Like most HRDs in exile, Nibizi dreams of going back to Burundi in order for her work to have a bigger impact, but does not know how long this may take. In the meantime, she continues to work tirelessly to create an enabling environment for Burundian HRDs and to encourage collaboration. “The members of our coalition are scattered all over the world,” she says. “It is crucial to support and connect them, so that, together, we can build a better future for our country, based on foundations of peace and human rights.”

Nibizi recognises that this is no easy task, but her motivation and courage are unyielding. “There is a saying in Kirundi that gives me the energy to continue to stand for human rights: ‘You can fear a tiger, but you can never fear the tiger that has already entered your house,’” says Nibizi. “Human rights violations in Burundi are like a wild animal that is attacking the whole country, entering each house at a time. As this is the reality, I have no choice but to put my fear aside and to fight so that abuses can come to an end. Through the CBDDH, I feel empowered in this task, because I am at the service of all Burundian HRDs.”

See more HRDs of the Month

Human Rights Defender of the Month: Faiza Abdi Mohamed

The Somali activist Faiza Abdi Mohamed has promoted human rights in her home country for a decade, which has made her a target of verbal abuse, threats, and arbitrary arrest, forcing her to flee Somalia and seek exile in Uganda. Yet, she remains extremely vocal about human rights violations in her country. “I’ve lost so many of my friends due to cruelties, so I can’t keep quiet,” she says.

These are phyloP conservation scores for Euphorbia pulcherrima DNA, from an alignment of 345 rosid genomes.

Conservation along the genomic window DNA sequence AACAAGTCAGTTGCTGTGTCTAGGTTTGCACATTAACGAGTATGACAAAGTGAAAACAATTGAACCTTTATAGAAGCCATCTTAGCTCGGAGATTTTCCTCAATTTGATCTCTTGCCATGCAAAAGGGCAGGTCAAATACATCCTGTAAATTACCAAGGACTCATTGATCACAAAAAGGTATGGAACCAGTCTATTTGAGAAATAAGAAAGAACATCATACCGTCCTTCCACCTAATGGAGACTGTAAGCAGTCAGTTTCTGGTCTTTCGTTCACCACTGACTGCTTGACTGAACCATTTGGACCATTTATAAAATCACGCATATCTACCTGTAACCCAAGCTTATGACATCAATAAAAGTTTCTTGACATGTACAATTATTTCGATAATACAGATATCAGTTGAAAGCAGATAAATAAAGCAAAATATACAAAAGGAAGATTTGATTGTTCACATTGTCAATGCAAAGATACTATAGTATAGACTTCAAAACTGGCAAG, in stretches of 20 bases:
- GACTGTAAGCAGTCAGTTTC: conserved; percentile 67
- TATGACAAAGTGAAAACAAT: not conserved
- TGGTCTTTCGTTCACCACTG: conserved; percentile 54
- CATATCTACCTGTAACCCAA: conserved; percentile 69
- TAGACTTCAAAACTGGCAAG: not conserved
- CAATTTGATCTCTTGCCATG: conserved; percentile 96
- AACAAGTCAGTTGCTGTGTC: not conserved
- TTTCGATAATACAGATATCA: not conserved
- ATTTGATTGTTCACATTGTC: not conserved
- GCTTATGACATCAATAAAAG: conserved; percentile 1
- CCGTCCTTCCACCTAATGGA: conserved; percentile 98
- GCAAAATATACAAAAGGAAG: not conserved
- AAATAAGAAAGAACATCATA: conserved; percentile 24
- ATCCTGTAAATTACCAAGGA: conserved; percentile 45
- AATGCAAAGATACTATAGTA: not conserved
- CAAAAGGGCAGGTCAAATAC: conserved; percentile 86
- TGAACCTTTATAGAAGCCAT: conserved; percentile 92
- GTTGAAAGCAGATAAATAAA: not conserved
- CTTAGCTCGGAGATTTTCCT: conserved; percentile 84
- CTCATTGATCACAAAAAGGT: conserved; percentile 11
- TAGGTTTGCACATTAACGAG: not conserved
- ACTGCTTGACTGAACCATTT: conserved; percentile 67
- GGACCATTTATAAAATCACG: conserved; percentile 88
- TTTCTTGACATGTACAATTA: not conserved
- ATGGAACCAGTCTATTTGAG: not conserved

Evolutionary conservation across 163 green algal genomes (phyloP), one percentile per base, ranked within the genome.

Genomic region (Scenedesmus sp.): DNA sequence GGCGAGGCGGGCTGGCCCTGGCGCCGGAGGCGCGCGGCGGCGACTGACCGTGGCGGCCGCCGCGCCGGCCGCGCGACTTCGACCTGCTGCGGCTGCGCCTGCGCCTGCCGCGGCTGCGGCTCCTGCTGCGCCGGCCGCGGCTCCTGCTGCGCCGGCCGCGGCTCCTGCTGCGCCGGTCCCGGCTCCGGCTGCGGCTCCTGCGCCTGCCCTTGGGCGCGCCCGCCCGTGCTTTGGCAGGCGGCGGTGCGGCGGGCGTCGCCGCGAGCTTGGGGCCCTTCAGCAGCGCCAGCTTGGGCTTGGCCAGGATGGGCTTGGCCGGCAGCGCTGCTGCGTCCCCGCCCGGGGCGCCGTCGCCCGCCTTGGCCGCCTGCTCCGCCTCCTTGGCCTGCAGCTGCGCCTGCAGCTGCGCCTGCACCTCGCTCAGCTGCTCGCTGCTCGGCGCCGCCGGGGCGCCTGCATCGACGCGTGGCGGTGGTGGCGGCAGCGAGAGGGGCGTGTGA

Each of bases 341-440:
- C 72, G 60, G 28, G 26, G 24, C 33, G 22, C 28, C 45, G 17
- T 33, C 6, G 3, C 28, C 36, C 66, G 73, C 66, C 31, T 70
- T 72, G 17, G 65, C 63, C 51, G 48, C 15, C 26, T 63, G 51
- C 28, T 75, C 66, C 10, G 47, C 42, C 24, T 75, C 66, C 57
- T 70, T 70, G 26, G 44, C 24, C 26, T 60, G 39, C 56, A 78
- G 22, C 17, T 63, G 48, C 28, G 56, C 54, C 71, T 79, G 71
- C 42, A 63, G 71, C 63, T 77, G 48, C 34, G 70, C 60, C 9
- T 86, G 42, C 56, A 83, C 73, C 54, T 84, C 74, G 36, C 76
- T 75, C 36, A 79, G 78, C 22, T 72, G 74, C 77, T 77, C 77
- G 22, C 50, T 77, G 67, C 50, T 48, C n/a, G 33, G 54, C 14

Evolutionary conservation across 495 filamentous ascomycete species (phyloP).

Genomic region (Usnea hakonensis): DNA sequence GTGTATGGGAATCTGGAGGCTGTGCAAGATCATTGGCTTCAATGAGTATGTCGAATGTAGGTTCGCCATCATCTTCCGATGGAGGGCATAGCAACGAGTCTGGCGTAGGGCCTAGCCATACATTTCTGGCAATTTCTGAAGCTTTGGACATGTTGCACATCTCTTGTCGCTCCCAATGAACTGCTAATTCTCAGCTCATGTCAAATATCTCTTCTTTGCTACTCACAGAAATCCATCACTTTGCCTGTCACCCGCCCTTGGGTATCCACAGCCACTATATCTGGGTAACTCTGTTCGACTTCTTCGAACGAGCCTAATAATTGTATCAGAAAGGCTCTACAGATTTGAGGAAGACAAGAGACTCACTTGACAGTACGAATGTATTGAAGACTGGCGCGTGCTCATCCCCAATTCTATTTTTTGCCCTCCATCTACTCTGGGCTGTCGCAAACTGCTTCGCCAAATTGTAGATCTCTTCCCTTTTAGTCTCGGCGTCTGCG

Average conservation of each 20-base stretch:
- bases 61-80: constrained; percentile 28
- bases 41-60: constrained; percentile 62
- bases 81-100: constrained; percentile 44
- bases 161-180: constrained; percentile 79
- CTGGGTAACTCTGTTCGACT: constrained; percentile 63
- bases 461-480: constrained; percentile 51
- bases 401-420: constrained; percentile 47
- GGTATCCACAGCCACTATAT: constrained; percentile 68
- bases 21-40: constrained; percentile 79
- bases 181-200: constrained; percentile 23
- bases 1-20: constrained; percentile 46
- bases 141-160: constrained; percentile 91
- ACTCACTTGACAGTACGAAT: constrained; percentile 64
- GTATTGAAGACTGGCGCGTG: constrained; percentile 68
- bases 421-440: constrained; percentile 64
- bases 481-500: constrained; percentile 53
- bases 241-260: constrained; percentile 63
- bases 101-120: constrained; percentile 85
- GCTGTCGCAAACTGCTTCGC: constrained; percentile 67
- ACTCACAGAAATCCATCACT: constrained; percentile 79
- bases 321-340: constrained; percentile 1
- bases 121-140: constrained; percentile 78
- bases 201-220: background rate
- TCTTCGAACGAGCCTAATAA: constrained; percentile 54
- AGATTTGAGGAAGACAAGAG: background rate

Human Rights Defender of the Month: Omot Agwa Okwoy

In Ethiopia, land grabbing and villagisation has resulted in severe human rights abuses, however, being vocal about these abuses can be extremely risky. Omot Agwa Okwoy, our human rights defender of the month for December 2019, has fought for land rights and the rights of indigenous people in the Gambella region in Ethiopia for almost 20 years – leaving him with visible and invisible scars.

Human Rights Defender of the Month: Brenda Kugonza

Brenda Kugonza has fought for women’s rights in Uganda for more than 13 years, and is currently the Executive Director of Women Human Rights Defenders Network-Uganda (WHRDN-U). “As a defender, you lose friends and family members – they don’t want to be associated with someone who brings them shame. We are viewed as women with bad manners and I struggle daily with discrimination,” she affirms.